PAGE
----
The Voice of Edgar Genpachi (Jukichi) Tsushima
Special to The Hawai‘i Herald
The following interview write-up is the second of seven that will be published in The Hawai‘i Herald this year in conjunction with the 75th anniversary of the opening of the Honouliuli Internment Camp. It is part of a series titled, “In Their Own Words.” In 1980, I was fortunate to have interviewed seven former internees of Honouliuli Camp and Sand Island Detention Camp when their memories of their incarceration were still quite vivid. (For the backstory of these interviews, please see the March 16 edition of the Herald.)
The internees are: The Rev. Gyokuei Matsuura, Mrs. Haru Tanaka, Mr. Shigeo (Robert) Muroda, Mr. Dan Nishikawa, Mr. Shinzaburo Sumida, Mr. Edgar Genpachi (Jukichi) Tsushima and Mr. Harry Urata. These write-ups were crafted from extensive notes taken during the interviews and will become part of a book I plan to write, tentatively titled, “In Their Own Words: Issei, Nisei, and Kibei Share Their Stories of Being Interned in Hawai‘i During World War II.”
I would like to extend a courtesy to the families of the interviewees by showing them the write-ups before they are published. However, I have not yet been able to contact the families of Rev. Matsuura, Haru Tanaka, Dan Nishikawa and Harry Urata. If you, or anyone you know, is related to one of the interviewees, please contact me or have the family member contact me at (808) 942-4783 or email@example.com. — Gail Honda, interviewer and author
The following interview with Edgar Genpachi (Jukichi) Tsushima was conducted in the spring of 1980.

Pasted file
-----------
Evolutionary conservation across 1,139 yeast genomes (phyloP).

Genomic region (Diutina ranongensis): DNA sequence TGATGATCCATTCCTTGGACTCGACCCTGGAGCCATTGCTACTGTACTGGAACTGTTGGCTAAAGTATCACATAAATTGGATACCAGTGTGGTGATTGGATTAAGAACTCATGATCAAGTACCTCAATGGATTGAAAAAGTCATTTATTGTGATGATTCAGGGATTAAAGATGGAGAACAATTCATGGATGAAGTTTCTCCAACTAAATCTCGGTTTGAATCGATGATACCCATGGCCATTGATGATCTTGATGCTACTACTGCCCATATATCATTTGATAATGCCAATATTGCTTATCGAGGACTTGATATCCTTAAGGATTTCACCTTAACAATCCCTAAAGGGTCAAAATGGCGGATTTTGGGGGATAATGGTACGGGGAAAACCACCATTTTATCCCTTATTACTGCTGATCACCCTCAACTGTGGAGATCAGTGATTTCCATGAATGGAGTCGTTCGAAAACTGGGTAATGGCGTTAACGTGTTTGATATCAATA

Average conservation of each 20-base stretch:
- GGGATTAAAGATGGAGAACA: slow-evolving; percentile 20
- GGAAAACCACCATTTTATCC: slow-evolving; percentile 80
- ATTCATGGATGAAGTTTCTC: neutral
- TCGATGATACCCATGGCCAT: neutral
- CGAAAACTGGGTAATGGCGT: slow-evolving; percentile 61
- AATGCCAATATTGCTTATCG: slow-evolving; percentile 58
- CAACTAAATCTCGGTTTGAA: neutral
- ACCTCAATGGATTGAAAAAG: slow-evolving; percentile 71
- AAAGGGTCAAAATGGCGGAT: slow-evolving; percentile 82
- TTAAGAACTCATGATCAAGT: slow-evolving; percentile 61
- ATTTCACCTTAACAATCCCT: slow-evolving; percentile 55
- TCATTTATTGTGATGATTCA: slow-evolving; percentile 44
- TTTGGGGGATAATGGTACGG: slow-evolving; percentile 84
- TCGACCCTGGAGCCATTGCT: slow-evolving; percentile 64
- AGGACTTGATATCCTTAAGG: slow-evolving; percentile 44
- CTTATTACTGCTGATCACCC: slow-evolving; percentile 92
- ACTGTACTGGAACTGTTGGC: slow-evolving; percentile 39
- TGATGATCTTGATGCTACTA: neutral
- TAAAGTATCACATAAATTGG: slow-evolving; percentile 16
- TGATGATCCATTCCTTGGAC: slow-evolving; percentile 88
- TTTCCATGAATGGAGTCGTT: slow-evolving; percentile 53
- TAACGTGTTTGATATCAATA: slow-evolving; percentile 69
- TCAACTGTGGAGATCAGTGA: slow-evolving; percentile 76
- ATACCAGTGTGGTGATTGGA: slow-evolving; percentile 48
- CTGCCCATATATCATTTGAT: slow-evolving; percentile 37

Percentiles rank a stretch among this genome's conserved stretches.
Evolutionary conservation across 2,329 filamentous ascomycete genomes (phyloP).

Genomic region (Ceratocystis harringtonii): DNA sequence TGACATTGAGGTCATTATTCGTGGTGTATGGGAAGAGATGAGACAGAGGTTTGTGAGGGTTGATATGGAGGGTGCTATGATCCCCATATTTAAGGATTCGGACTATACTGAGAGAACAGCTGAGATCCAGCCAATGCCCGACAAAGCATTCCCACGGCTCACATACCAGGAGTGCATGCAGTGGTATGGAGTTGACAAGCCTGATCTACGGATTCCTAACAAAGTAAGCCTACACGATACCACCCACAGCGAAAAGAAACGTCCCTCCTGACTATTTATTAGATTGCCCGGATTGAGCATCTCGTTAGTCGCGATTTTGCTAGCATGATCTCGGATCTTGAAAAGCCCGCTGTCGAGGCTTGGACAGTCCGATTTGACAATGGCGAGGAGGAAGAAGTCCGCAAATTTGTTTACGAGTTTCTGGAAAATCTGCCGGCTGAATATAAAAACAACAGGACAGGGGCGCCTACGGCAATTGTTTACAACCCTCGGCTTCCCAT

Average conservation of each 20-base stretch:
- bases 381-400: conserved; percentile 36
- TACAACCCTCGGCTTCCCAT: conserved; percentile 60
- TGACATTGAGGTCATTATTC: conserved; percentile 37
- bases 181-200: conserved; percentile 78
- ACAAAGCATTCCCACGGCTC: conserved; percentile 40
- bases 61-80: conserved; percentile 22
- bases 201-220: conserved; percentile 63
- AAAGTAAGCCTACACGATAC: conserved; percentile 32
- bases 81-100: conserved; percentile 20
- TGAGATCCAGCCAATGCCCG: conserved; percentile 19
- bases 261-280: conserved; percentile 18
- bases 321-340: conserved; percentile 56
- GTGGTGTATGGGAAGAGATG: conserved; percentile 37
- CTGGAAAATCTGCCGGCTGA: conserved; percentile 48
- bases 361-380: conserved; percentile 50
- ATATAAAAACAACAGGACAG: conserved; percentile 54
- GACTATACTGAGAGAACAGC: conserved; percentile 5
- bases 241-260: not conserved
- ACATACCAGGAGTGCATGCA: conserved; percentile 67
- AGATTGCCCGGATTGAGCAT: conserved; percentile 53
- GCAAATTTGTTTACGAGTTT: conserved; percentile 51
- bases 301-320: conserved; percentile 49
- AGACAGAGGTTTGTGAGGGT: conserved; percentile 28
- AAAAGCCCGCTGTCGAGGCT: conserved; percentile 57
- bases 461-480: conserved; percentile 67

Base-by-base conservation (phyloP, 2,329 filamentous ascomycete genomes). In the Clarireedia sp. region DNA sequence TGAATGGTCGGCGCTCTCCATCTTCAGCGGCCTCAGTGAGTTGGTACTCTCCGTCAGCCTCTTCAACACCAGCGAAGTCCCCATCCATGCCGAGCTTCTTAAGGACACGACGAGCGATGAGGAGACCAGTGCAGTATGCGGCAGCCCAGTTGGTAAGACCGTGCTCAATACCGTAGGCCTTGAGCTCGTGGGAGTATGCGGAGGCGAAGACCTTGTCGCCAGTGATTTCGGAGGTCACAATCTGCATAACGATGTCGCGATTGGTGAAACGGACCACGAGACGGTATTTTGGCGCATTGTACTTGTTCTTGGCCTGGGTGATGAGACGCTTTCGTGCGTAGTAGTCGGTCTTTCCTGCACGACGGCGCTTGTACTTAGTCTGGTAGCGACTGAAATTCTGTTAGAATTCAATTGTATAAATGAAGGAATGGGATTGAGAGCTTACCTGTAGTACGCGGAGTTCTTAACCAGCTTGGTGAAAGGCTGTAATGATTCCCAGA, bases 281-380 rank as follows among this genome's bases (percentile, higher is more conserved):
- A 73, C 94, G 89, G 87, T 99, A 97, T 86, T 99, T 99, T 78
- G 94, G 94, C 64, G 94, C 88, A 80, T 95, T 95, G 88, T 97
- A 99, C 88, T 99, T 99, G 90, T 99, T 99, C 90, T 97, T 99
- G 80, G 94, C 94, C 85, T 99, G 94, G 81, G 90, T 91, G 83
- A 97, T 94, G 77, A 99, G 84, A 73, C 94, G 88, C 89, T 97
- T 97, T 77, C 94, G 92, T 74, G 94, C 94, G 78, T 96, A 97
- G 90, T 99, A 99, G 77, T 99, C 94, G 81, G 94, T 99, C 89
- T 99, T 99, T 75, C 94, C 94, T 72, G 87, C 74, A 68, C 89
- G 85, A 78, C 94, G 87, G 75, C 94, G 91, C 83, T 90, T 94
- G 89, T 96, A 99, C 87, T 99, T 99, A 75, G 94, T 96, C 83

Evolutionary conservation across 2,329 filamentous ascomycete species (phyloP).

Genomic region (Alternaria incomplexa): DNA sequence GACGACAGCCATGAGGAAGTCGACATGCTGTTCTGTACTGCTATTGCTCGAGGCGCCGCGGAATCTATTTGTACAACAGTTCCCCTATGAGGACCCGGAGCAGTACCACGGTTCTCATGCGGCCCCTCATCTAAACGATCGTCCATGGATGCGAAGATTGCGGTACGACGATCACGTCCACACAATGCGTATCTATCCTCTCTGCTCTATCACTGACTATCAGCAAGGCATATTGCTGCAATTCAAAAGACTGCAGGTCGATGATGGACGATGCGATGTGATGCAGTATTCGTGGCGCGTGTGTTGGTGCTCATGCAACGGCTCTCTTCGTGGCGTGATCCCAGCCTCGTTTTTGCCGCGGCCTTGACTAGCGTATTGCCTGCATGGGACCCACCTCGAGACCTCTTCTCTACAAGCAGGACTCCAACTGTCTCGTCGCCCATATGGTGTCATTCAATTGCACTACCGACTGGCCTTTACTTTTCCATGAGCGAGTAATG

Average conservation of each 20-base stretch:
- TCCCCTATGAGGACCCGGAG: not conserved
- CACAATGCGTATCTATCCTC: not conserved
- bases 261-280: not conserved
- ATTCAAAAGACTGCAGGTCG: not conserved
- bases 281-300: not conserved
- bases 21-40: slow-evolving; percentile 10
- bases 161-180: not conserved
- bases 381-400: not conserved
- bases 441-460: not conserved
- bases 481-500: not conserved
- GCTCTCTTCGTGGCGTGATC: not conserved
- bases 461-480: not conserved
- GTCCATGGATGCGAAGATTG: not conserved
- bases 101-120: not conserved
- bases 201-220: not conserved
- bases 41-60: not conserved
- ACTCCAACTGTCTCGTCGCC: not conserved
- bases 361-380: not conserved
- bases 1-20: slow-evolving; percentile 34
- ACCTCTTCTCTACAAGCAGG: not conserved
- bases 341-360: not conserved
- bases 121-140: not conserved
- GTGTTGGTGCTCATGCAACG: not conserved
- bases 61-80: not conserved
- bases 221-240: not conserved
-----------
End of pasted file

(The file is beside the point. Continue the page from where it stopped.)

I am 82 years old and moved to Hawai‘i from Japan when I was 20. My father was here 10 years before I came and was working on a plantation. I was going to teachers’ college in Japan and came to Hawai‘i two months before graduation. Otherwise, I would have been forced to teach there.
At first, I lived on a Waipahu plantation for two years. I taught Japanese language in Honolulu from 2:30 to 5 p.m. Earlier in the day, I went to English school. I went to McKinley and graduated from there. I taught Japanese for many years. At UH (University of Hawai‘i), I taught literature and language. At first, I intended to go back to Japan and teach English.
But then Pearl Harbor was attacked. I was employed as a reporter at Hawaii Hochi. The morning of December 7, I was going with a photographer to interview someone and was stopped by a policeman. On Saturday night before the attack, my wife and I acted as a go-between for a ceremony. My friend, for whom I acted as a go-between, came over that Sunday to thank me. I couldn’t believe a war was on. I listened on short-wave radio that Japan announced war.
I was an alien at the time and all my children were American citizens. I lived in Japan until I was 20 years old and had torn feelings. On December 7, 500 to 800 people were taken to Sand Island. They usually stayed a couple of months then went to the Mainland. I was first sent to the Immigration Station. I stayed three to four days and then went to Honouliuli in May or June of 1943. I stayed for three months. Many were taken before me. Then I was sent to Santa Fe (New Mexico Justice Department Camp) on the ninth (second to the last) boat to the Mainland.
Honouliuli was an Army camp and they treated us well. The food was good. Once a month we could see our families. Our families were driven to the camp in Army trucks. We could also write to our families twice a week, but our letters were censored at first. We wrote to our families for what we needed.